Due to the standard concoction of last minute drives, Manchester parking, and incredibly early doors unfortunately we miss Fearless Vampire Killers, arriving just in time to see the last few people shell out £16 for tickets. However, the room is still buzzing from their set when Tonight Alive take the stage to serve up some well rehearsed pop rock and set the crowd well and truly going. Singer Jenna McDougall commands the stage and has the crowd eating out of her hand from the off. Despite sounding like they’re playing in a tin can – presumably the sound guy is taking advantage of the young crowd providing a queue free bar – and the fact that McDougall looks like a primary school choir girl singing along to her songs in full robotic fashion, Tonight Alive put on a good show. There’s nothing groundbreaking on display here but it’s a strong set and difficult to argue with. The band clearly love it, the crowd love it, and despite a frightening overuse of vocal delay and demands that the crowd ‘give us those horns’ the band provide exactly what the tin says: well-intentioned, inoffensive pop rock and roll. (3/5)
Next up are Chiodos, playing to a mixture of new faces and an old guard brimming with nostalgic pleasure. When singer Craig Owens announces to the room that, “This song is called, ‘There’s No Penguins in Alaska’”, my seventeen-year-old self is desperately trying to burst out of my chest and sing his little heart out. The sound has improved noticeably much to the benefit of Chiodos’ heavy barrage of synth and riffs, and the band proceed to deliver far and away the strongest set of the night. Owens works the crowd well, with everything feeling a lot less rehearsed than Tonight Alive had made it seem. Much like them however, Chiodos are clearly passionate about the music they play and about the people who listen to it. Unfortunately Owens’ words about living for yourself and doing what makes you happy – an ever present yet no less important speech at shows like these – are cancelled out by his frequent sex talk and demand to hear who amongst the audience (averaging 15 years-old at a push) likes their sex dirty; the chorus of high pitch squealing that follows will stay with me a while. It is, quite frankly, gross. Again though, Chiodos supply a strong set, tight as all hell and with presence to spare, without the incredibly cringy sex talk this would have left a better taste in my mouth; but there’s no refuting their ability as a live band. (4/5)
Last up, the band everyone’s been waiting for, Black Veil Brides have arrived – and they are terrible. “What’s motherfucking up, motherfuckers? We’re Black Veil Brides, motherfuckers! Motherfuckers.” This seems to be some sort of mantra. They need everyone to know that they are, in fact, rock stars. But it’s hard to take that already somewhat repugnant attitude seriously when the bass player is asking, ‘Who’s fucking partying with us tonight?“ whilst dressed in his Mötley Crüe uniform and talking into his 90’s boy band head mic. That’s exactly how the entirety of the set goes; Black Veil Brides come across as a boy band in make up. They offer nothing but posturing and clichés and then sell it on a t-shirt for £20 a pop. Singer Andy Biersack looks incredibly uncomfortable in a Batman shirt cut to look like something from Sacha Baron Cohen’s Brüno’s wardrobe. After a couple of identical sounding songs, fit to burst with guitar solos most high school rock bands would be ashamed of, and plenty of synchronized beer drinking – did they mention what enormous rock stars they were? – Black Veil Brides decide it’s time to cover Billy Idol’s ‘Rebel Yell’. This lasts what feels like an age and all around us Dad’s are regretting more than ever driving their teenage daughters to this farce. With the exception of the man a few feet to our left who has spent the last two hours playing Bejewelled Blitz on his iPhone and continues completely oblivious to his surroundings. Not long after this a bra appears on a mic stand, because, well… rock stars, if you weren’t already convinced.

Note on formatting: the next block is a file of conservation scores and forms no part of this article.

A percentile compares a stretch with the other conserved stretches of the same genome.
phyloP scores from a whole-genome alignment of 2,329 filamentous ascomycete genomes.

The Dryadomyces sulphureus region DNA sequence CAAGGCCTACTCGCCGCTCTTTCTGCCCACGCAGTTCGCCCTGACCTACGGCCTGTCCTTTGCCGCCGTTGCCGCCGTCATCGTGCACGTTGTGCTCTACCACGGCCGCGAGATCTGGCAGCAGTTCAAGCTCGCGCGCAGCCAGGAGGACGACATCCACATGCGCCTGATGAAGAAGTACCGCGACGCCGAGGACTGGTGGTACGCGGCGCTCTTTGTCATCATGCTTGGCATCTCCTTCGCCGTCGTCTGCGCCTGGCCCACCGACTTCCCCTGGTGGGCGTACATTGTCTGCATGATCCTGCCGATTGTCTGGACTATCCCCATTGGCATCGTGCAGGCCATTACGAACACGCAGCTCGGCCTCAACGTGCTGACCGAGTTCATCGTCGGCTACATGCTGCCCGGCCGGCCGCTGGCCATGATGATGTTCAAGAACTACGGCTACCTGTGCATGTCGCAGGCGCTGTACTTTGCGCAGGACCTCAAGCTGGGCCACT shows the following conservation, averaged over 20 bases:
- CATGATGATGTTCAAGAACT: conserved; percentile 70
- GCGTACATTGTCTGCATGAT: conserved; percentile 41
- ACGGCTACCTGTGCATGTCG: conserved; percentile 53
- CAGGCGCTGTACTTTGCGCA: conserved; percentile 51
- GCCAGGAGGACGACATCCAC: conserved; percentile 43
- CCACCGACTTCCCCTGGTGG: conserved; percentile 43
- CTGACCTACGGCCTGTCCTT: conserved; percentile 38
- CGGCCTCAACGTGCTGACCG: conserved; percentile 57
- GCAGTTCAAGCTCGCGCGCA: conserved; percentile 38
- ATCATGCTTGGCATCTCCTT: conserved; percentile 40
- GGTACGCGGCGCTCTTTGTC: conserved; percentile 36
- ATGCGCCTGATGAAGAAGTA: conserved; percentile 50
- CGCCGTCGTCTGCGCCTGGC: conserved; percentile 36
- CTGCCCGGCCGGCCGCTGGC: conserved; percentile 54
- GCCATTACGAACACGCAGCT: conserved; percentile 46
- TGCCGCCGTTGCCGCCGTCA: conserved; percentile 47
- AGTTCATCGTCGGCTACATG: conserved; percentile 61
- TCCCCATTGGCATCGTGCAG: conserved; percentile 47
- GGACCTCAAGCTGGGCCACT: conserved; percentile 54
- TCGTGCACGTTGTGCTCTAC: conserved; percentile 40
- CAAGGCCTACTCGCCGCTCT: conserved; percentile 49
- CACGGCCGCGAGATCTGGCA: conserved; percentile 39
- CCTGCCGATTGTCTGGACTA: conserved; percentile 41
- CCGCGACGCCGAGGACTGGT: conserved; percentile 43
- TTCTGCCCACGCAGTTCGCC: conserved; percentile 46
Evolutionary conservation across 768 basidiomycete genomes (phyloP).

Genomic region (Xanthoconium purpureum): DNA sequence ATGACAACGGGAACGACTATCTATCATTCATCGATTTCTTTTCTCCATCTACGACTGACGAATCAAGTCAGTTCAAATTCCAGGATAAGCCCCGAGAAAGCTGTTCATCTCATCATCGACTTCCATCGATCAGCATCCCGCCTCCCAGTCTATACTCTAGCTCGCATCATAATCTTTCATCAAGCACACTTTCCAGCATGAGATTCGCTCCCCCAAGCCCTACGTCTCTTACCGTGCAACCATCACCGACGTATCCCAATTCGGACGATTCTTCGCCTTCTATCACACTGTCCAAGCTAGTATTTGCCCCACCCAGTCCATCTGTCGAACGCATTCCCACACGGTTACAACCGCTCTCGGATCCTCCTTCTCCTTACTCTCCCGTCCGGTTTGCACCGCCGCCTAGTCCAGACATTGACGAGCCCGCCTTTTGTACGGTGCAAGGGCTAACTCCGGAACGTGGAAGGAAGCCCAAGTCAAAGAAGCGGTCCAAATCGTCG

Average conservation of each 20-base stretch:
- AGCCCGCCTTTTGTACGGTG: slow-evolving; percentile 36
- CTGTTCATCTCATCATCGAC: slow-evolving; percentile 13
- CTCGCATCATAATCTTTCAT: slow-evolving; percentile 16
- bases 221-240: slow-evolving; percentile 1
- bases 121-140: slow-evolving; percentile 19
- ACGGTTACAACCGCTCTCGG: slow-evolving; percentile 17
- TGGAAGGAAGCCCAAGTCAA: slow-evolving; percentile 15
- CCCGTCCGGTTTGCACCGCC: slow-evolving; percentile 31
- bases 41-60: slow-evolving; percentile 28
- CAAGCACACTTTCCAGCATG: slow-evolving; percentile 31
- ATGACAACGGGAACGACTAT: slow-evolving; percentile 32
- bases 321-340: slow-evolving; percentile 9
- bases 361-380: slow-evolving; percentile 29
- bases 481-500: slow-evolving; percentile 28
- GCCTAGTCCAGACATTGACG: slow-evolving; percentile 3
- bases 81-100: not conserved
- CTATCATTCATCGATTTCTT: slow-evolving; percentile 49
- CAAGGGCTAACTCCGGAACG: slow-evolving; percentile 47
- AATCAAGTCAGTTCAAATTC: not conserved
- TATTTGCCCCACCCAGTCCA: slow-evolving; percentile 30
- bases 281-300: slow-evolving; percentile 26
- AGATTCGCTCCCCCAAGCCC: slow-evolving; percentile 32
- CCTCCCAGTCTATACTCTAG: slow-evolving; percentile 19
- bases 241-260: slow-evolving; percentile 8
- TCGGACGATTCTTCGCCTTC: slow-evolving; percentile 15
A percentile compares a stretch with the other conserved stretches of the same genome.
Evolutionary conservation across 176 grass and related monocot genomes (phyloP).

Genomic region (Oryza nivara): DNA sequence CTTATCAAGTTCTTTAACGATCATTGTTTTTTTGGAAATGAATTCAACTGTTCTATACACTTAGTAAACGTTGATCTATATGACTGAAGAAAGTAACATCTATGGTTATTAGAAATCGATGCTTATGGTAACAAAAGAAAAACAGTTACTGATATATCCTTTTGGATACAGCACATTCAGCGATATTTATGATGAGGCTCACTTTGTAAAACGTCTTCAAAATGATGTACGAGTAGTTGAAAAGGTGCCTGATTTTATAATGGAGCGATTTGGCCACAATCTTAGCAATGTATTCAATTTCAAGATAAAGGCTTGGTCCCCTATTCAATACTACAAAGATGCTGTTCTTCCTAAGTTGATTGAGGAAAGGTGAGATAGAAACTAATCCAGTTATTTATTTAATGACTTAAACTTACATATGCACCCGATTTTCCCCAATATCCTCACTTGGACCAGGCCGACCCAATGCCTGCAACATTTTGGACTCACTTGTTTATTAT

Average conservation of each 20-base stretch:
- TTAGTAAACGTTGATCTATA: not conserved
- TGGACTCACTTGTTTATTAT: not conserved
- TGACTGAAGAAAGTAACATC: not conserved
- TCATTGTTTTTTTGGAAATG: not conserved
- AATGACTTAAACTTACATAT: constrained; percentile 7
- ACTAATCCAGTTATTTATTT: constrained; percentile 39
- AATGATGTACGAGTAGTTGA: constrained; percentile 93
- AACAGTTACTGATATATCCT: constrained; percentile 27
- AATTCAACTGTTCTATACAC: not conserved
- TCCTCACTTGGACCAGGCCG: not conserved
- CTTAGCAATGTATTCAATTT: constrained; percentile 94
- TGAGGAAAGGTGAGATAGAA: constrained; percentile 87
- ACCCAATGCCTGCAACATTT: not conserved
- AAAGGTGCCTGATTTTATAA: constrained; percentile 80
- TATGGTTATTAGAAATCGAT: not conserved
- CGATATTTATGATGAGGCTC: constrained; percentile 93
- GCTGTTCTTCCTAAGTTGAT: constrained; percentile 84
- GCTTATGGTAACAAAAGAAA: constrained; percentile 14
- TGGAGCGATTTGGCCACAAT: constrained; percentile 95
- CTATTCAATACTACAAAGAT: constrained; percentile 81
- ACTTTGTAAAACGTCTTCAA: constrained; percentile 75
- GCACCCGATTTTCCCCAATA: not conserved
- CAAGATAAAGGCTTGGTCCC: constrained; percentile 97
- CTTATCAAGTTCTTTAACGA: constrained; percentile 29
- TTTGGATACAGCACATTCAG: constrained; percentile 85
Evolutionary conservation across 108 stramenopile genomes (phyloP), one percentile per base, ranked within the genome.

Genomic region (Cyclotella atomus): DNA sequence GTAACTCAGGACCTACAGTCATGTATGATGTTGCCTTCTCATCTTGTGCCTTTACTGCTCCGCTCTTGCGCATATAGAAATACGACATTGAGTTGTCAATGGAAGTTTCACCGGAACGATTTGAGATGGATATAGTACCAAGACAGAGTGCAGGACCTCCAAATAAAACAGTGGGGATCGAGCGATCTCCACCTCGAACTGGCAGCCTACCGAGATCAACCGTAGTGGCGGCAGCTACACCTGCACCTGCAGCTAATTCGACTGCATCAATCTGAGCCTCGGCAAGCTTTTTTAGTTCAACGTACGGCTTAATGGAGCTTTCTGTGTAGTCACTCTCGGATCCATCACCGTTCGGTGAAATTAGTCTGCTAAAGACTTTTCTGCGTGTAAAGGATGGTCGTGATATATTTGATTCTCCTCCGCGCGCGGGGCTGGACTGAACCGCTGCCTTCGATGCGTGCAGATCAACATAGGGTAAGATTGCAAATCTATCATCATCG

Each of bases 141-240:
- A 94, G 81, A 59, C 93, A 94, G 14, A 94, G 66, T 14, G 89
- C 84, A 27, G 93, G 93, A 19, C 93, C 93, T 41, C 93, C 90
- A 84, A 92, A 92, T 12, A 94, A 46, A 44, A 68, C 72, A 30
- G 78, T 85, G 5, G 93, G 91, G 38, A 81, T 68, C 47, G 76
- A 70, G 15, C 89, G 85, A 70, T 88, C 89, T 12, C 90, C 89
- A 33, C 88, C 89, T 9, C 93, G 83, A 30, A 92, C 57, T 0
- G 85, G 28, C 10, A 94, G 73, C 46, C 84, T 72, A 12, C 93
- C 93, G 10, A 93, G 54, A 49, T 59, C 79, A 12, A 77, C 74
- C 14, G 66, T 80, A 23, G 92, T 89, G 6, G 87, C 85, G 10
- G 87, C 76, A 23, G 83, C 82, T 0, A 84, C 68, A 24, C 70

Eventually the crowd is treated to an interlude, notably not the encore, just a little interlude in the middle where the band leaves the stage and we stand in silence listening to prerecorded violins. The standard ballad follows and introduces a generation of people to the fake rain that had grown old not long after ‘Black Sabbath’ had hit the shelves – it matches the heart beat that comes later in terms of tacky ways to hide the fact that this band don’t actually do much. There are an awful lot of sound effects and a lot of brilliantly struck poses, but there is almost nothing in the way of real, heartfelt musicianship to be found. In ten years time many members of this audience will turn red as they tell their friends that their first show was Black Veil Brides on the 2013 Kerrang! Tour and those friends will ‘awh’ in response.
This thought, however, presents me with a problem because, as with the other two bands, the crowd is incredibly excited. Cheering, singing, and having the time of their lives and with the Facebook photos to prove it – the band ask how they’re doing and the response is deafening. People love it and I can’t argue with that. I can’t turn around and tell someone not to have fun, not to love something. This is, if anything, an introduction to heavy music that could lead people to discovering something real and true. But this is neither of those things. This is a t-shirt, this is posing, and this is nothing at all. As Biersack flexes his arms to another ear destroying round of screams during the final weak guitar solo, I finally tear my eyes away and walk, bewildered, from the venue. Maybe music isn’t dead but if people keep selling this soulless, posturing nonsense to generation after generation then it could soon find itself six feet below a pile of deliberately ripped black jeans and identikit vests. (1/5)
Words by Tom Knott (@nounandthenouns)